As government staff and health care workers scramble to respond to the widening pandemic of the coronavirus the US Health and Human Services Department discovered hackers attacked its systems Sunday night. Bloomberg, which reported the attack citing anonymous sources, said the hackers seemed focused on slowing the agency's response to the crisis, but "didn't do so in any meaningful way."
The hackers don't appear to have taken any data. Instead, The Washington Post and CyberScoop reported the attack was intended to slow the agency's systems by overloading them with traffic, often known as a DDoS or distributed denial of service attack.
HHS said in a statement that it saw a "significant increase in activity" Sunday evening, but that it was still "fully operational."
The Department of Homeland Security's Cybersecurity and Infrastructure Security Agency, also known as CISA, said it's already taken steps to prepare government systems as more people work remotely. "We're confident that the measures we've all put into place are sufficient, and we will stay on the lookout for and defend against malicious activity," said CISA spokeswoman Sara Sendek.
The attack underscores that while the government is focused on responding to the novel coronavirus and the COVID-19 disease it causes, cybersecurity is still a key issue. So far, most of the public attention put on tech over the past couple of weeks has come from the White House, which called on Silicon Valley to help stop the spread of misinformation. Google has also constructed a government website to help people who believe they may be ill.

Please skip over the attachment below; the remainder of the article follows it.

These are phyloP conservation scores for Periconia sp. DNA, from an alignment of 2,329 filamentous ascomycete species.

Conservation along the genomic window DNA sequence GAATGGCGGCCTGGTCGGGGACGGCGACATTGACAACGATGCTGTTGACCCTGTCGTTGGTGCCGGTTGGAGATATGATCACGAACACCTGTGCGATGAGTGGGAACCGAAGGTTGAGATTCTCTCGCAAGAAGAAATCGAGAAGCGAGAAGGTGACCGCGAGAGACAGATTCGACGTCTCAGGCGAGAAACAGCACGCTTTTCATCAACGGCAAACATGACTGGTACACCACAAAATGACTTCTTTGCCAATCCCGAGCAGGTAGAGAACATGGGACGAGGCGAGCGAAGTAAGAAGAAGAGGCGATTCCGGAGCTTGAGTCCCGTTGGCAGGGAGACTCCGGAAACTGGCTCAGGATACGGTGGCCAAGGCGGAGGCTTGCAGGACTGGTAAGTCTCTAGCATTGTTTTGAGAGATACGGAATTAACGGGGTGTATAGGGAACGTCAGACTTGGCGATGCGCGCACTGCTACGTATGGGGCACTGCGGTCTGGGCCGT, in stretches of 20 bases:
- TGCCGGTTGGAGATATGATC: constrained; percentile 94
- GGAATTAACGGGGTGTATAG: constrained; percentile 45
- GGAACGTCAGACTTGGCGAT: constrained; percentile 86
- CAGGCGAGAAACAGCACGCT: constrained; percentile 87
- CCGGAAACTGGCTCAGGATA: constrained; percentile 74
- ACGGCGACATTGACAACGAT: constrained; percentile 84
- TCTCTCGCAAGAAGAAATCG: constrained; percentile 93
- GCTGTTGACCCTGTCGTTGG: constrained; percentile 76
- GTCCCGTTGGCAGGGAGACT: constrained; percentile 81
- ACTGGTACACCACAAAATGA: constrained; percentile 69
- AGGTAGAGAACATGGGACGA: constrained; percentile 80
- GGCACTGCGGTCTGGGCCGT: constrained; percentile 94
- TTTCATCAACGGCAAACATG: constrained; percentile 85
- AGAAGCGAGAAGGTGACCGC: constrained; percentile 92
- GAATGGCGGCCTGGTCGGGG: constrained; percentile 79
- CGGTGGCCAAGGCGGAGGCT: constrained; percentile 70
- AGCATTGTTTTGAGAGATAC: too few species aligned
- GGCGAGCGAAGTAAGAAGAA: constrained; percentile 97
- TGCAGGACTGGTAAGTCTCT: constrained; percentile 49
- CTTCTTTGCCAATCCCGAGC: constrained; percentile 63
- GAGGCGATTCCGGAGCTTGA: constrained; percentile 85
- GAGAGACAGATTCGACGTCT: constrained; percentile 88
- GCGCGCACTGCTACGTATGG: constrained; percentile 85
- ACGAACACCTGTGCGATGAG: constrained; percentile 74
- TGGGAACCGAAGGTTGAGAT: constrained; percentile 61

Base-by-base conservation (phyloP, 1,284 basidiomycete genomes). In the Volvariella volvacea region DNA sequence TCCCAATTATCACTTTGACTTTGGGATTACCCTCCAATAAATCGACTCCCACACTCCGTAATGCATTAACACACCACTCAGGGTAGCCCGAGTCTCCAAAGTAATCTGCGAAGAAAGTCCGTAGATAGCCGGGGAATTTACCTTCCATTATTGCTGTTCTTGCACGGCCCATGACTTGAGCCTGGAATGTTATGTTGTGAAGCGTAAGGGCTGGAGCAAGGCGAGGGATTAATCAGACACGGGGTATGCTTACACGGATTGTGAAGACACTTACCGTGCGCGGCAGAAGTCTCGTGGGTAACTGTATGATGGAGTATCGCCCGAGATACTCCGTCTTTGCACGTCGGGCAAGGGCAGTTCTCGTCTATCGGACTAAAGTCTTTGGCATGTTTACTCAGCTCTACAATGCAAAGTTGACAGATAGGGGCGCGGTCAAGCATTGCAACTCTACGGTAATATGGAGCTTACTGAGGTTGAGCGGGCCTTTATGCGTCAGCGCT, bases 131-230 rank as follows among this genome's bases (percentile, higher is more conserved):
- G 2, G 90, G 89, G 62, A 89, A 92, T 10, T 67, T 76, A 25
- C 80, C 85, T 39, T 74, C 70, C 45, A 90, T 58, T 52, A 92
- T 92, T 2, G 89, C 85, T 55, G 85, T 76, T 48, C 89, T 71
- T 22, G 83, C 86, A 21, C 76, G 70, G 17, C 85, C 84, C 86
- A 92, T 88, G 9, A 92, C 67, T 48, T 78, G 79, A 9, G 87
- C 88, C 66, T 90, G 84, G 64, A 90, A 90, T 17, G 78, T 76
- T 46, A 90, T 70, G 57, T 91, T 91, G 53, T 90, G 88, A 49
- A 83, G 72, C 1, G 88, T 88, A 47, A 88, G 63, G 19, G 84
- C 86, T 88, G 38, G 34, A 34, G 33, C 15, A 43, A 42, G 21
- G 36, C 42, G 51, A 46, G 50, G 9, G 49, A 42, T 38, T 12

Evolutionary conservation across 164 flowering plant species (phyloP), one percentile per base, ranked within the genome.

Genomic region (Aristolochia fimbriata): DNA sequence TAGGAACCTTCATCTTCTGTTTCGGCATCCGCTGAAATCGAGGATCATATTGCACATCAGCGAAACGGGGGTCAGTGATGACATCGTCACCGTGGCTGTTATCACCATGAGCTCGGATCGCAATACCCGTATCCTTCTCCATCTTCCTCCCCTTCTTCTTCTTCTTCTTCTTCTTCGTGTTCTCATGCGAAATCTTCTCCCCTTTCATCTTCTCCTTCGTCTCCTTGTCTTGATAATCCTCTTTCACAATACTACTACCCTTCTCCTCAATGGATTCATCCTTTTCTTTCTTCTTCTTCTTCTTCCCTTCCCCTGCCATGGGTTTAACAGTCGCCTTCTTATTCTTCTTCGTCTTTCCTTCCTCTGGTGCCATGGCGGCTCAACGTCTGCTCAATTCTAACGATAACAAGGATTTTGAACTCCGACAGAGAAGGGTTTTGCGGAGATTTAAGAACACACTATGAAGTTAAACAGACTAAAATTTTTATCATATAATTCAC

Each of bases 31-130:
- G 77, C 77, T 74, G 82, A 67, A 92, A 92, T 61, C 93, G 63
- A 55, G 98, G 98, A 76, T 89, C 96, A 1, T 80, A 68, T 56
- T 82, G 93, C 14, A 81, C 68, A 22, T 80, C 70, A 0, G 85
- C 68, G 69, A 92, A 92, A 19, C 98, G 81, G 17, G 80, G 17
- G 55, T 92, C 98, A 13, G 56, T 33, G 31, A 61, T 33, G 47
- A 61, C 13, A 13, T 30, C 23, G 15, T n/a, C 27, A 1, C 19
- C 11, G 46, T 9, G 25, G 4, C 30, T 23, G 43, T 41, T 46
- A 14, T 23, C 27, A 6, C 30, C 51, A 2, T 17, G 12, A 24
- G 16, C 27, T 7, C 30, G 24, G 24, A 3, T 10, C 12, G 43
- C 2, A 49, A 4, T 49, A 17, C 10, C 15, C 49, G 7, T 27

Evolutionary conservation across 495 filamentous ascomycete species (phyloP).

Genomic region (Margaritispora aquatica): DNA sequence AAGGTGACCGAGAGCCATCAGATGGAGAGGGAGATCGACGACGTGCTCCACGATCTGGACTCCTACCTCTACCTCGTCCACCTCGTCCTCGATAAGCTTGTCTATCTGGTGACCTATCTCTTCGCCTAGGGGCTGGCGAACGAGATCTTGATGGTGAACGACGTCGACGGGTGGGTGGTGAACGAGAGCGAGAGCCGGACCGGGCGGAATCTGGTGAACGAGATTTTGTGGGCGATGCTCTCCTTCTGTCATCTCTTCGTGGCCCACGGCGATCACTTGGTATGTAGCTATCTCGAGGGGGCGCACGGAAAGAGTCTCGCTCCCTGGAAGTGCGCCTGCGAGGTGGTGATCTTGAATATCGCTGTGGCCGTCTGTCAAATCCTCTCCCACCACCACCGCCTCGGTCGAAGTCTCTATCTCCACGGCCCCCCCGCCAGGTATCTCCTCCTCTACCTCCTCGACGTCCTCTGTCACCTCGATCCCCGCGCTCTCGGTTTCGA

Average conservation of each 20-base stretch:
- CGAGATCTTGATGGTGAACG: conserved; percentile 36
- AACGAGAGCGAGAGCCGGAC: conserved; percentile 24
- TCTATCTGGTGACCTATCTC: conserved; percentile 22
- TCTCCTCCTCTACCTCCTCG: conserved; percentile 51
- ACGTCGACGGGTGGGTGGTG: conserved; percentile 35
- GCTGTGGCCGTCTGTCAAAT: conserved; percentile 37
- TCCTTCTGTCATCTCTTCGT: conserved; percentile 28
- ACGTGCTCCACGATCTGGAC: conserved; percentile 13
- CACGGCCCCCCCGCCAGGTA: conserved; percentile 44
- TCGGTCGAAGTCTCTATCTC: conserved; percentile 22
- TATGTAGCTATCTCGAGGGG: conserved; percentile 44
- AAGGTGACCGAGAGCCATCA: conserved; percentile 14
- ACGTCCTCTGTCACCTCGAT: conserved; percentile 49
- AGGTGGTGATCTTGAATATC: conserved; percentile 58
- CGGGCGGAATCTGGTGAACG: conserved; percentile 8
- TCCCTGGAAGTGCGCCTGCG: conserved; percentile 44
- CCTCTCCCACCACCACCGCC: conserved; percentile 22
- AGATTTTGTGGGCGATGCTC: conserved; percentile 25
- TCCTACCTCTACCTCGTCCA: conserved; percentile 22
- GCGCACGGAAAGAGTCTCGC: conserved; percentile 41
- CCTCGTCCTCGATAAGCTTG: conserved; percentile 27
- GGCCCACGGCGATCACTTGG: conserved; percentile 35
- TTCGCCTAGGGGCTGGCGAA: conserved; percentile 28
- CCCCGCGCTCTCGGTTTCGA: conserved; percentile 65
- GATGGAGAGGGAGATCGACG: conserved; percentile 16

Meanwhile, states, counties and cities have been focused on school closures, event cancellations and other social distancing efforts,
For hackers, there's a lot of potential to wreak havoc. Government and health officials are sometimes issuing new guidance multiple times per day, and they've been more strict about various social measures. On Monday, the Centers for Disease Control said gatherings of more than 50 people should be halted for the next two months. Meanwhile, markets have plunged amid concerns about how the crisis will hit the economy.
Before the coronavirus crisis, security experts warned that hackers and propagandists in Russia and other countries were already ramping up efforts to disrupt the 2020 US presidential election. Companies such as Microsoft have pitched in to help make sure electronic voting machines are protected.
Now, they have to worry about hackers taking advantage of an international pandemic as well.